FIGS. 20 and 21 show the role of the filler insert or button 154″, at section B—B of FIG. 15. The insert maintains continuity in the outer surface of the core such that the shear line 196′ is maintained clear, at least at the longitudinal position along the core where the filler insert is utilized.

A further optional feature includes provision of blocking pins to prevent full insertion of a non-milled key. As shown in FIG. 22, blocking bores 202 would be present adjacent the back end 116 of the core, distinct from the cutouts for receiving the programming inserts 150, 154. It can be appreciated that if a key such as depicted in FIG. 13 is inserted into a core such as depicted in FIG. 15, and the channel portion 140 b near the tip 178, of the key does not have a properly milled channel of sufficient depth at the correct height along the key blade, the forward portion of the key will encounter the forward portions of the blocking pins 152 a, 152 b in the interference condition such as depicted. As a result, the key will not fully insert into the keyway.

In the embodiment shown in FIG. 11, the cutouts 124 include a lower counter bore 202 that provides a through passage from the surface of the core to the keyway, with such bore 202 being distinct from the bore defining pockets 128. A blocking pin such as shown at 152 a and 152 b in FIG. 22 can be inserted through each bore in conjunction with the presence of a filler insert 154 in the pocket 128 at the outer end of the same cut-out 124. Thus, the blocking pin would not interfere with an activator insert, because such activator insert would not be present in the same cutout as where a filler insert would be present.

The preferred key associated with the second embodiment of the invention will now be discussed with particular reference to FIGS. 13, 16, 23, and 24. It can be appreciated that the top and bottom edges 136, 138 of the blade define a blade height direction and the left and right flanks 146, 148 define a blade width direction. The longitudinal channel 140 has a width extending in the blade height direction and a depth extending in the blade width direction. The node 142 b is situated in the channel and has a front ramp 180 facing the tip 178 of the blade, and a back ramp 182 facing the bonnet 132, a side face 184 between the front and back ramps 180, 182, and an actuator surface 186 contiguous with the front ramp, back ramp, and side surface. The actuator surface 186 engages the projection 160 on an actuator insert for maintaining the insert at the activated position wherein the outer surface 156 provides the bridge for maintaining shear line clearance upon rotation of the core within the shell. The side surface 184 of the node does not normally come into play in performing the role of displacing the activator pin. Rather, the node ramps 180, 182 cause a compound angular movement of the activator disc, as the projection 160 is thereby forced to move from resting on the clear portion 140 b of the channel, up to the actuator surface 186 of the node. In particular, the actuator surface 186 preferably extends at an oblique angle to both the key height direction and the key thickness direction. This surface 186 engages a complimentary angled surface on the lower side of the projection 160.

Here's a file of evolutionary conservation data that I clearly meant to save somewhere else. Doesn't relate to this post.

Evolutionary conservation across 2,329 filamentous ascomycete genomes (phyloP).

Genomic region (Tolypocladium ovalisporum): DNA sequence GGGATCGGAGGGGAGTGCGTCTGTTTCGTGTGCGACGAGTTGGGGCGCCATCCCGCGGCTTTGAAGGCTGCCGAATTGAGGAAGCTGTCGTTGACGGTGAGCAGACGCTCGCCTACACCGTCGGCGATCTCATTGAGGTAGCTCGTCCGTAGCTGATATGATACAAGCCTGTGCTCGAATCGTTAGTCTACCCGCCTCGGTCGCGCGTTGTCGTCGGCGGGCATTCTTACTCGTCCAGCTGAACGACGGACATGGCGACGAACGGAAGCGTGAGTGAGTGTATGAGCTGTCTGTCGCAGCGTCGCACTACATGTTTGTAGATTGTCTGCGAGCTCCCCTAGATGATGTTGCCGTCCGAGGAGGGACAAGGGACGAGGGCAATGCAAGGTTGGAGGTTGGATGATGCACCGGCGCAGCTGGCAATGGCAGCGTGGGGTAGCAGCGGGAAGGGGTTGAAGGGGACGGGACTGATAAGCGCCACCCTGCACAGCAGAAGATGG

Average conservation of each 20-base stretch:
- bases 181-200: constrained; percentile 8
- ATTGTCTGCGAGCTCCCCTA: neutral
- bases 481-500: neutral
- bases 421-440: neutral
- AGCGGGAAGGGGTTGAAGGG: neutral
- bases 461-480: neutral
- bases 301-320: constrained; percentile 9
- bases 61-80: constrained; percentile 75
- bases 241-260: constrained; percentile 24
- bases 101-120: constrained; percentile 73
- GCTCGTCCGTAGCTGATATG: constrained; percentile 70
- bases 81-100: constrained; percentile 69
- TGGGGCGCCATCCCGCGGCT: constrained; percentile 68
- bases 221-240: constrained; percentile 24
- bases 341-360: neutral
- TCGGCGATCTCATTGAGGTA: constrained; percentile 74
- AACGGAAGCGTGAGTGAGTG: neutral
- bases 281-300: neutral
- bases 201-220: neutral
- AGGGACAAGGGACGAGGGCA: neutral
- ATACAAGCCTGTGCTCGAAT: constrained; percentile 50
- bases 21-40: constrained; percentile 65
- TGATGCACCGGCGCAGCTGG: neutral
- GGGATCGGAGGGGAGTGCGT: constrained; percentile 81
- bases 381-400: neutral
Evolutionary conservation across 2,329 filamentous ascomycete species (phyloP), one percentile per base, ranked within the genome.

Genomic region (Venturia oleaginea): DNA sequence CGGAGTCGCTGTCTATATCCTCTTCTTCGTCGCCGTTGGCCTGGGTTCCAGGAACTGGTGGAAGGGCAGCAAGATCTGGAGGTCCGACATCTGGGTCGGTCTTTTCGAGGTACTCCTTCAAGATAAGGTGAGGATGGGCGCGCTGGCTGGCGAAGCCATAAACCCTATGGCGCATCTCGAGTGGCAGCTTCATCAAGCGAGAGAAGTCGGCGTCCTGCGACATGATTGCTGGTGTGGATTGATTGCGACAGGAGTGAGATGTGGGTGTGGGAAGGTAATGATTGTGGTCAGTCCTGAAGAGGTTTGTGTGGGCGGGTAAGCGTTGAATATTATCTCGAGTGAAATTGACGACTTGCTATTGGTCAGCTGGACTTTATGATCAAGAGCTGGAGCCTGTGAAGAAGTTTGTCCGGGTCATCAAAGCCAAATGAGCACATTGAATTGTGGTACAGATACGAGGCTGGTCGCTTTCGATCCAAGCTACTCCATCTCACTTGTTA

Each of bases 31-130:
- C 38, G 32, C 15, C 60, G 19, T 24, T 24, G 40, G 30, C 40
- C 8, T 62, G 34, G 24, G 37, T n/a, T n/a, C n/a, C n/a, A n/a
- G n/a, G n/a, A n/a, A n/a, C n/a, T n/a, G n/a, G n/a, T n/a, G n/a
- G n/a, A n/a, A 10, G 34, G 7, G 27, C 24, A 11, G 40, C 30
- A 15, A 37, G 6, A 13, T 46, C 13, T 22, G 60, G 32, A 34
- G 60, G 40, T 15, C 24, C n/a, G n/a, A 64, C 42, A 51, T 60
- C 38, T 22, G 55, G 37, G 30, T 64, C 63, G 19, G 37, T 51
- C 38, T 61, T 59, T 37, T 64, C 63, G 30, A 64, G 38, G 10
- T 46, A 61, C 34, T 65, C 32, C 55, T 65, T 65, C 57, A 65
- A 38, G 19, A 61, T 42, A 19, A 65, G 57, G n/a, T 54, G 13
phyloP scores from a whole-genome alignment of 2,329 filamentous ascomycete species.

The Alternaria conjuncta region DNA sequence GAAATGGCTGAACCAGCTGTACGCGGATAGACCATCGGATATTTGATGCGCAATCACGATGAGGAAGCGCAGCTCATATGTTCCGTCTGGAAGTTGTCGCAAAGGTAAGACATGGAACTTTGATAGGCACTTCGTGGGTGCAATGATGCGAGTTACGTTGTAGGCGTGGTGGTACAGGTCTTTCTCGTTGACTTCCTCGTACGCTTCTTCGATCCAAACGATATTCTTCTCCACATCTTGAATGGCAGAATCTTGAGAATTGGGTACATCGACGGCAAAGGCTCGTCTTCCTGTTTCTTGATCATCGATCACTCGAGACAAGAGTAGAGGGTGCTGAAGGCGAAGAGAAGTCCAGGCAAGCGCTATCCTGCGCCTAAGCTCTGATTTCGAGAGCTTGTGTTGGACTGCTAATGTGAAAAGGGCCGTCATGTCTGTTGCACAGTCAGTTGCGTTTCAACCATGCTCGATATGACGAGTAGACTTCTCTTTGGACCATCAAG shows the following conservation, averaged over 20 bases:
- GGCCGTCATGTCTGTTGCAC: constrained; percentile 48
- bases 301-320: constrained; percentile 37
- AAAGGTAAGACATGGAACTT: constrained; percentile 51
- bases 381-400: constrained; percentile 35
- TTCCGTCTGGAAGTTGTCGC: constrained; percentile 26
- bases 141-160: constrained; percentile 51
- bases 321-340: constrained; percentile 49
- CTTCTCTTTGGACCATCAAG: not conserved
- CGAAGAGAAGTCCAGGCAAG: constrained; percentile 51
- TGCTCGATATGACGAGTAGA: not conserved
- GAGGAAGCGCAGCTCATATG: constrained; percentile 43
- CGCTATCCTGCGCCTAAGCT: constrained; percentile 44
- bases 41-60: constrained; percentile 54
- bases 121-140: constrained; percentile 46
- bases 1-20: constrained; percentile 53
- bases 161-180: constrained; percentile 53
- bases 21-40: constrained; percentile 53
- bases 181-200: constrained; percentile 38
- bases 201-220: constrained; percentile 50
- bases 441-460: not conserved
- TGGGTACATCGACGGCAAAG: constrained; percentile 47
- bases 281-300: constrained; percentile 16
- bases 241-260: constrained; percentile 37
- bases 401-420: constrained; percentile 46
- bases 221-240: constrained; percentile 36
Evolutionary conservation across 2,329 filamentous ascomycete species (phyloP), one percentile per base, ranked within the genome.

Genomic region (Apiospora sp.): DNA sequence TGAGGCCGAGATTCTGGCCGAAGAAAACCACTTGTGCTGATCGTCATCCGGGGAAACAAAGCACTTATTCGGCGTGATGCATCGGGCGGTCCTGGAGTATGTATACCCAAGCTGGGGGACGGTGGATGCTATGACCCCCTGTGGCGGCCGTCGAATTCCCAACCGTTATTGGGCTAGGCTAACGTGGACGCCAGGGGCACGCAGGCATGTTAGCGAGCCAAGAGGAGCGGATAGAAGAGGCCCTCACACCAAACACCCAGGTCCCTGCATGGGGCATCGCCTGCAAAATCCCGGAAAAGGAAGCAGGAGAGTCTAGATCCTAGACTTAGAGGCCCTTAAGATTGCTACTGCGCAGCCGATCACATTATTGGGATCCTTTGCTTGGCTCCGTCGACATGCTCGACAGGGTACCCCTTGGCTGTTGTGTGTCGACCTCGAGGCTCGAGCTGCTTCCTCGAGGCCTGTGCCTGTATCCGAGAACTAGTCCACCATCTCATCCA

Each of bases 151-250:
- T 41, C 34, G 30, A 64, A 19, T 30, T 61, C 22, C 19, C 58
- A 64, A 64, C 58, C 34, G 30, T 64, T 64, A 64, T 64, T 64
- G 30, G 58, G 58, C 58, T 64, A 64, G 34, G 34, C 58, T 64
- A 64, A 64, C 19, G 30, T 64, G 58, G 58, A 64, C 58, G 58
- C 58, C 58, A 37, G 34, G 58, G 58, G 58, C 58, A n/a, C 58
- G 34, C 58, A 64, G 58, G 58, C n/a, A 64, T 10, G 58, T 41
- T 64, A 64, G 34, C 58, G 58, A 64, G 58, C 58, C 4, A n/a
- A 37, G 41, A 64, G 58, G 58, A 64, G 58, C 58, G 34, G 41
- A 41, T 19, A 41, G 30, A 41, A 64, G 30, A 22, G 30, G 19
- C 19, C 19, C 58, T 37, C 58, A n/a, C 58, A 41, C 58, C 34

To facilitate this compound movement, the front ramp 180 forms a front notch 188 with the channel and the back ramp 182 forms a back notch 190 with the channel. The notches define respective front and back transition slopes leading to the actuator surface 186. Each transition slope 188, 190 has a converging surface, with the apex contiguous with the actuator surface.

The channel width is indicated at 192 in FIG. 23 and it can be appreciated that the height 194 of the node 142 b is less than the width of the associated channel. With reference to FIG. 18, it can be appreciated that when the actuator insert 150 c′ shown on the right side is in the rest position, the nose 160″ projects into the keyway laterally of the channel in which incorrect node or channel 142′″ is shown. The incorrect node in that view has not displaced the insert. Nevertheless, it can be appreciated that with a properly located and shape node, such as 142″ shown in FIG. 16, the channel will first engage the projection upstream of the node and the projection will ride in the channel until it encounters the front ramp 180 shown in FIG. 23 and thereafter the compound angle both lifts and laterally displaces the insert until it achieves its actuated position on the actuator surface 186 (as shown at the interaction of 160′ and 186′ in FIG. 16). It can thus be appreciated that in this embodiment, the projection from the insert is in the keyway both in the rest position (such as 160″ in FIG. 18), and after actuation by a properly programmed key (such as 160′ in FIG. 16).

To facilitate smooth insertion of the key while the projections of the activator inserts are in the channels, the surface 206 on which the projection rides until it reaches the ramp, can also be angled in a manner analogous to the oblique angle of the activator surface 186. Furthermore, it can also be appreciated that the difference in the dimensions 192 and 194 shown in FIG. 23, provides space for the projection to find support on the activator surface 186, while the projection 160 remains “in” the channel, as evident from FIG. 16.